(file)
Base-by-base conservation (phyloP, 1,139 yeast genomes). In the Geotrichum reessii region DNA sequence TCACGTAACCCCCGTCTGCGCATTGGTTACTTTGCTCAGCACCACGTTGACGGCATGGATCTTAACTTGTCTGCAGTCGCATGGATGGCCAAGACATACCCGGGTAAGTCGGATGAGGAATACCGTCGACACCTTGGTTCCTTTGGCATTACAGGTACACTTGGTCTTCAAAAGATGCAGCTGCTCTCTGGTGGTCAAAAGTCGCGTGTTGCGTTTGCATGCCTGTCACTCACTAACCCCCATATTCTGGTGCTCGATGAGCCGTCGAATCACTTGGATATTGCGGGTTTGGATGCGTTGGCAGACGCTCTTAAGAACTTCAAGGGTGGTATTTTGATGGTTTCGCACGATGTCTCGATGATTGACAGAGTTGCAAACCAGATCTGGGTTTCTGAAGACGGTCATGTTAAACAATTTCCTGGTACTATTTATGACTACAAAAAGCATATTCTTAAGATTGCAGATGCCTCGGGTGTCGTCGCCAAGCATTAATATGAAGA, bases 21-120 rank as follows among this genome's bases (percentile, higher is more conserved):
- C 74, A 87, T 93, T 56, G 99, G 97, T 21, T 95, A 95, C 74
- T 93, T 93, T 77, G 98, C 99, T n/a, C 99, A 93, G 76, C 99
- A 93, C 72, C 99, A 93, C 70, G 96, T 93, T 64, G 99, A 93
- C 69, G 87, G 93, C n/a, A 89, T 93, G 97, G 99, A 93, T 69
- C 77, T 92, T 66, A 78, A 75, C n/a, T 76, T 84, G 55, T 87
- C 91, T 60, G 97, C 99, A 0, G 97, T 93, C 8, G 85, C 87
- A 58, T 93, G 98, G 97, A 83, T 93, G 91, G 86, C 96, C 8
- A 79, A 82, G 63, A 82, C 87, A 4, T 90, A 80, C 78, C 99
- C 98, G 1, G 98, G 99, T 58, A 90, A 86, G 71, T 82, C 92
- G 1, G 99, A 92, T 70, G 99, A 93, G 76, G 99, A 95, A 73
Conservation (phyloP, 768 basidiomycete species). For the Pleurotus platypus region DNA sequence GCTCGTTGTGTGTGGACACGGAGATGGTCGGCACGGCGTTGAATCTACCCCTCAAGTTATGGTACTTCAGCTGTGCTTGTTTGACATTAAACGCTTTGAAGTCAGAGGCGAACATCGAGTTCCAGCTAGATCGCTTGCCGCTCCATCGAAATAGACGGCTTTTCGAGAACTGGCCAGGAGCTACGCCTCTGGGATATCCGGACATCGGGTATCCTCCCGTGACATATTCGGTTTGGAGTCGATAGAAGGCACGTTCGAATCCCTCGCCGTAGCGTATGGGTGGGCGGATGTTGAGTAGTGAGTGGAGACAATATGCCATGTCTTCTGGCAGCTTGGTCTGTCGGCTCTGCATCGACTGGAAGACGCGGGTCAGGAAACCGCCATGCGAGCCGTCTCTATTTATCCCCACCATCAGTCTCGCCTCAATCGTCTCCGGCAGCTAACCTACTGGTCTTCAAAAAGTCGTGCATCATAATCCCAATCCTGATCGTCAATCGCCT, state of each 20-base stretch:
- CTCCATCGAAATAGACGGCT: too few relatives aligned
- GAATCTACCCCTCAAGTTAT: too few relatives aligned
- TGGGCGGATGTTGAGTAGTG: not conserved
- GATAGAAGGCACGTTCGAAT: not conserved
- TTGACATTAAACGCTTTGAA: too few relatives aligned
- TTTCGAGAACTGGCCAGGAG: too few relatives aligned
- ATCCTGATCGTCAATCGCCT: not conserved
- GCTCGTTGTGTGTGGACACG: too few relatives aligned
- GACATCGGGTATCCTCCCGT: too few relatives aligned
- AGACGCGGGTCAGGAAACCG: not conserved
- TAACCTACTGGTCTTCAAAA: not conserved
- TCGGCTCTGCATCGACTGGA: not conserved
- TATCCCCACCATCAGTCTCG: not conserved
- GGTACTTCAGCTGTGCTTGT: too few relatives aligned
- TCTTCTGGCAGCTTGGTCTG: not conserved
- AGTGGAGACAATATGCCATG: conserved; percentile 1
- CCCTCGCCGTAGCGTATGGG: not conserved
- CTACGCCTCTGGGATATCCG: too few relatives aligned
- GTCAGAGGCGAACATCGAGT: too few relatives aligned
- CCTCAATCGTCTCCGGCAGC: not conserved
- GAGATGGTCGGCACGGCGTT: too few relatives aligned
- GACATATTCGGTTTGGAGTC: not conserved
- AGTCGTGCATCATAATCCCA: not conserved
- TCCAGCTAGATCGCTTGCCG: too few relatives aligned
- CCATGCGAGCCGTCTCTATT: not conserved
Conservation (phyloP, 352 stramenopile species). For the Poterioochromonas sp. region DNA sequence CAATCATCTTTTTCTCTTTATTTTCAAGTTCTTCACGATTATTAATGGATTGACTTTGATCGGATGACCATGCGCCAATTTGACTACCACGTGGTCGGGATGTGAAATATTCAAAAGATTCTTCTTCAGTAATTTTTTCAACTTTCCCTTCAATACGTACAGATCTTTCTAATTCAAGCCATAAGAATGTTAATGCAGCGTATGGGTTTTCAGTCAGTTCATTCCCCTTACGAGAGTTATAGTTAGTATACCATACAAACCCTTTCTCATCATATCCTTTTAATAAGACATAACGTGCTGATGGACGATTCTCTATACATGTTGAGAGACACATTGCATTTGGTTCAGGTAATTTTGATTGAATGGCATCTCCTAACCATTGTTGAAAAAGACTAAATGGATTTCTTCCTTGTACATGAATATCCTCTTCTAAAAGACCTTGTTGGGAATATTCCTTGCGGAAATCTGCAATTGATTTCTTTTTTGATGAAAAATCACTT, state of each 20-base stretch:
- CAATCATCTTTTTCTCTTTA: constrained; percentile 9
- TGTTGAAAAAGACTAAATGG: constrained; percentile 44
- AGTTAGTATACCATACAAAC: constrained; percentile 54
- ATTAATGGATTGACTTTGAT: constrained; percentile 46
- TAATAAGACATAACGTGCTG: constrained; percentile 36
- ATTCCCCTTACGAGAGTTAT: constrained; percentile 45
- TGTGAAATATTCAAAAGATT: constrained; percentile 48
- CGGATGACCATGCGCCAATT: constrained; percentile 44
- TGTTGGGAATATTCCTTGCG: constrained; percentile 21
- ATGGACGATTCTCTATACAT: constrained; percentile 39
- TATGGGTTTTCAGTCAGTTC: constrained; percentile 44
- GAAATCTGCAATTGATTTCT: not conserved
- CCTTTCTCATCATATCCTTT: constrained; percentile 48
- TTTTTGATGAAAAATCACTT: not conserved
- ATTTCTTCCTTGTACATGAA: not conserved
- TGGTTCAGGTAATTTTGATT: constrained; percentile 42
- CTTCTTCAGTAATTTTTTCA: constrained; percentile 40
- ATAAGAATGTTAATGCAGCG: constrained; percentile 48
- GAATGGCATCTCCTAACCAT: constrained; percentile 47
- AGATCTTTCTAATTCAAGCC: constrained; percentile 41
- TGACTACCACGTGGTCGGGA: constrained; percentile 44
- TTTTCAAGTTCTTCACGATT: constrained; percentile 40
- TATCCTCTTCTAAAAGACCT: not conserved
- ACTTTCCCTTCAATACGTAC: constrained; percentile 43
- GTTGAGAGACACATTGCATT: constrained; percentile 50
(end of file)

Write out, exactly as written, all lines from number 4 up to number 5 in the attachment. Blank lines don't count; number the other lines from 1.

- A 93, C 72, C 99, A 93, C 70, G 96, T 93, T 64, G 99, A 93
- C 69, G 87, G 93, C n/a, A 89, T 93, G 97, G 99, A 93, T 69